Along those rough paths, one could meet other people, equally lost and disoriented. The verses speak as if they were disoriented themselves – they embody an existential and human condition expressed in verse, in lines, in stylistic registers, in human languages. Languages differ in words, but not so much in the foreshortening of language, which follows curves, road sections, which are by fate and mind summoned to touch and cross each other. Finally, the meanings convey into common furrows:

“We now were going over the lonely plain
as one who to a road he lost returns

and, till he find it, seems to go in vain.”
(Dante Alighieri, Divine Comedy, Part II-Purgatory, line:118-120, see Dante, 2013: 426)

In those times, poets shared more than a few analogies.  Thus, the images of Yunus and Dante can be compared and (depending on the parameters, alignments, and weights attributed, with the measures applied to the judgments on their personalities) projected onto each other as earthly and sanguine human beings, at least for this verse that articulates the breakthrough between asceticism and moralism.

Both wander in exile on a mission. They are pilgrims, sharing tensions and intentions of the terrestrial and earthly language, which provides life and meaning to the soul, allowing them to physically furrow it by marking and marking it. They teach the soul to speak a language that is alive and “vernacular”.

Yunus’ humanism does not and must not resemble Western humanism, in which love for man is limited to man, making it blasphemous and incomplete through its failure to recognise the true Love for the Friend, the Lord, the Truth!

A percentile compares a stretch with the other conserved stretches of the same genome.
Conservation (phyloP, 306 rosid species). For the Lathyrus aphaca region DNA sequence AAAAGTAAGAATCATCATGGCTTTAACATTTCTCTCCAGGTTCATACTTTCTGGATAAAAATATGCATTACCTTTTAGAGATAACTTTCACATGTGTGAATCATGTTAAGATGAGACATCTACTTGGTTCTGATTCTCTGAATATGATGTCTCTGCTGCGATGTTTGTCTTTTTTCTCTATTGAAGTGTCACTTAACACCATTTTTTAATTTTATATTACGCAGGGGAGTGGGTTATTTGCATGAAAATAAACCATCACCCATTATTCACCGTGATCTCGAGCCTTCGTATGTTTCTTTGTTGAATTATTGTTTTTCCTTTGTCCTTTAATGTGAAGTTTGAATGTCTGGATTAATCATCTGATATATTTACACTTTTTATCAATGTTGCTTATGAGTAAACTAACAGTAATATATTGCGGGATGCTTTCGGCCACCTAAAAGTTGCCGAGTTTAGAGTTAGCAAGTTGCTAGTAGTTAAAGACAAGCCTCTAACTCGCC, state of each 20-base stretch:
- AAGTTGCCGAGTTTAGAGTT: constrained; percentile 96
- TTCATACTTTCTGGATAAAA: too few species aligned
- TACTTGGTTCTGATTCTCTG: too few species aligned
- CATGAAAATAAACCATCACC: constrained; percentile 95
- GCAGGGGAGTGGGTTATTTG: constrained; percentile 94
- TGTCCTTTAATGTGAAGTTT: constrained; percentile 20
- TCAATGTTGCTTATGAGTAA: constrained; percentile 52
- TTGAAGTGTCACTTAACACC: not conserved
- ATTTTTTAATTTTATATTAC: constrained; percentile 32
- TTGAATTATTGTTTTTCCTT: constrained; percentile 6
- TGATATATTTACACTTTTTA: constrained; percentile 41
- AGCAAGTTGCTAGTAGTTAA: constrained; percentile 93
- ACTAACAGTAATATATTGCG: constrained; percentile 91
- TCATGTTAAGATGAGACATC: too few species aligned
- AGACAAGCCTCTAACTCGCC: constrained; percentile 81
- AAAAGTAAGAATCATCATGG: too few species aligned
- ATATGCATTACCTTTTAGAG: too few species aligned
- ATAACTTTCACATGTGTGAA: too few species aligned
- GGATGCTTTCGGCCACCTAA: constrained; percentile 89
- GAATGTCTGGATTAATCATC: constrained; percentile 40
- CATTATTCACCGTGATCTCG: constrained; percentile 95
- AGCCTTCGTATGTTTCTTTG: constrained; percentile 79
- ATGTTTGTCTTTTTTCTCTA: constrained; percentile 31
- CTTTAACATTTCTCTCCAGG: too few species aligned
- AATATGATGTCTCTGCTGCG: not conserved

Yunus’ language can appear simple, but it is not deprived of concepts or imagery capable to perceive precisely sensitive figures. He is not only conceptual either, for he is an interpreter and a composer of prayers, poems, and invocations. He avoids euphemisms, the flattening of discourse, by using rough-spoken language infused with precise terminology, technicality, and philosophical conceptuality. His high hymns are raised on a harsh path leaning towards doctrinaire models already made solemn in Arabic and Persian, standing alternative to them and able to thrive, fluently, in their own lexicon, the Turkish linguistic lineage that dates back to saint Ahmed Yasevi’s (Central Asia, 12th century) textual and poetic applications.

Our Yunus Emre is quite modern in this sense; he gathers and welcome other “Emre” under his cloak, following a practice of Islamic propaganda of religion, but, even more, of a faith. In recent Turkish history, Yunus has become a flexible bow, bent to different directions of the arrow: nationalistic, republican (for the “pure” language, not corrupted by Arab-Persian formulations, which were once thought to be “foreign” to authentic Turkishness), secular, humanistic, and Islamic.